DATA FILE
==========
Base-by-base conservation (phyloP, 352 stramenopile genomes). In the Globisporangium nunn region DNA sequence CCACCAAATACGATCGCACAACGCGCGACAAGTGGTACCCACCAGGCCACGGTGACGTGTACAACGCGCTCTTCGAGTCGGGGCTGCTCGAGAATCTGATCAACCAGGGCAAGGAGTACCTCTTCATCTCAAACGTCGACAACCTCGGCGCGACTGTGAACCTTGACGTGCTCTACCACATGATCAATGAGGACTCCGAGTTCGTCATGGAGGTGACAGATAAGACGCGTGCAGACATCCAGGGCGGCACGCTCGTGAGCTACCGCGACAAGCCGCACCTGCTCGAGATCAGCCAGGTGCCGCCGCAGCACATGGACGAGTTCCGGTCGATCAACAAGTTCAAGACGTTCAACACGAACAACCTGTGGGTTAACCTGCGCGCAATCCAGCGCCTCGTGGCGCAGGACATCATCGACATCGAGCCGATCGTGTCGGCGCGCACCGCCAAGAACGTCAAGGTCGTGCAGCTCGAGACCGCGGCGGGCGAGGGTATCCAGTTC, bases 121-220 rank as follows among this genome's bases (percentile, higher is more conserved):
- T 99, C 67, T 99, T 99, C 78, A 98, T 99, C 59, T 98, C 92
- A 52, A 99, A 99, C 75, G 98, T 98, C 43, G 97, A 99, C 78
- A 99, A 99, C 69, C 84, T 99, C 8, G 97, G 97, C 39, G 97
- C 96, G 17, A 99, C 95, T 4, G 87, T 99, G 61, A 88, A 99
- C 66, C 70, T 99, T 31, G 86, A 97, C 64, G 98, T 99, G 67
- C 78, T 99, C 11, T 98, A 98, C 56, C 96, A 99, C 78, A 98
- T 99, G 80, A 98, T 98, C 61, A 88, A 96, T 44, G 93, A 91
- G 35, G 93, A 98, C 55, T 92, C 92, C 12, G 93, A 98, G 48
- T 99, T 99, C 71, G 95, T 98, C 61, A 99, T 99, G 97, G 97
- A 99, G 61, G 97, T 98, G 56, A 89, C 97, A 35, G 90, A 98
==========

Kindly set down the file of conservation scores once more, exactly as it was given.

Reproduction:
Base-by-base conservation (phyloP, 352 stramenopile genomes). In the Globisporangium nunn region DNA sequence CCACCAAATACGATCGCACAACGCGCGACAAGTGGTACCCACCAGGCCACGGTGACGTGTACAACGCGCTCTTCGAGTCGGGGCTGCTCGAGAATCTGATCAACCAGGGCAAGGAGTACCTCTTCATCTCAAACGTCGACAACCTCGGCGCGACTGTGAACCTTGACGTGCTCTACCACATGATCAATGAGGACTCCGAGTTCGTCATGGAGGTGACAGATAAGACGCGTGCAGACATCCAGGGCGGCACGCTCGTGAGCTACCGCGACAAGCCGCACCTGCTCGAGATCAGCCAGGTGCCGCCGCAGCACATGGACGAGTTCCGGTCGATCAACAAGTTCAAGACGTTCAACACGAACAACCTGTGGGTTAACCTGCGCGCAATCCAGCGCCTCGTGGCGCAGGACATCATCGACATCGAGCCGATCGTGTCGGCGCGCACCGCCAAGAACGTCAAGGTCGTGCAGCTCGAGACCGCGGCGGGCGAGGGTATCCAGTTC, bases 121-220 rank as follows among this genome's bases (percentile, higher is more conserved):
- T 99, C 67, T 99, T 99, C 78, A 98, T 99, C 59, T 98, C 92
- A 52, A 99, A 99, C 75, G 98, T 98, C 43, G 97, A 99, C 78
- A 99, A 99, C 69, C 84, T 99, C 8, G 97, G 97, C 39, G 97
- C 96, G 17, A 99, C 95, T 4, G 87, T 99, G 61, A 88, A 99
- C 66, C 70, T 99, T 31, G 86, A 97, C 64, G 98, T 99, G 67
- C 78, T 99, C 11, T 98, A 98, C 56, C 96, A 99, C 78, A 98
- T 99, G 80, A 98, T 98, C 61, A 88, A 96, T 44, G 93, A 91
- G 35, G 93, A 98, C 55, T 92, C 92, C 12, G 93, A 98, G 48
- T 99, T 99, C 71, G 95, T 98, C 61, A 99, T 99, G 97, G 97
- A 99, G 61, G 97, T 98, G 56, A 89, C 97, A 35, G 90, A 98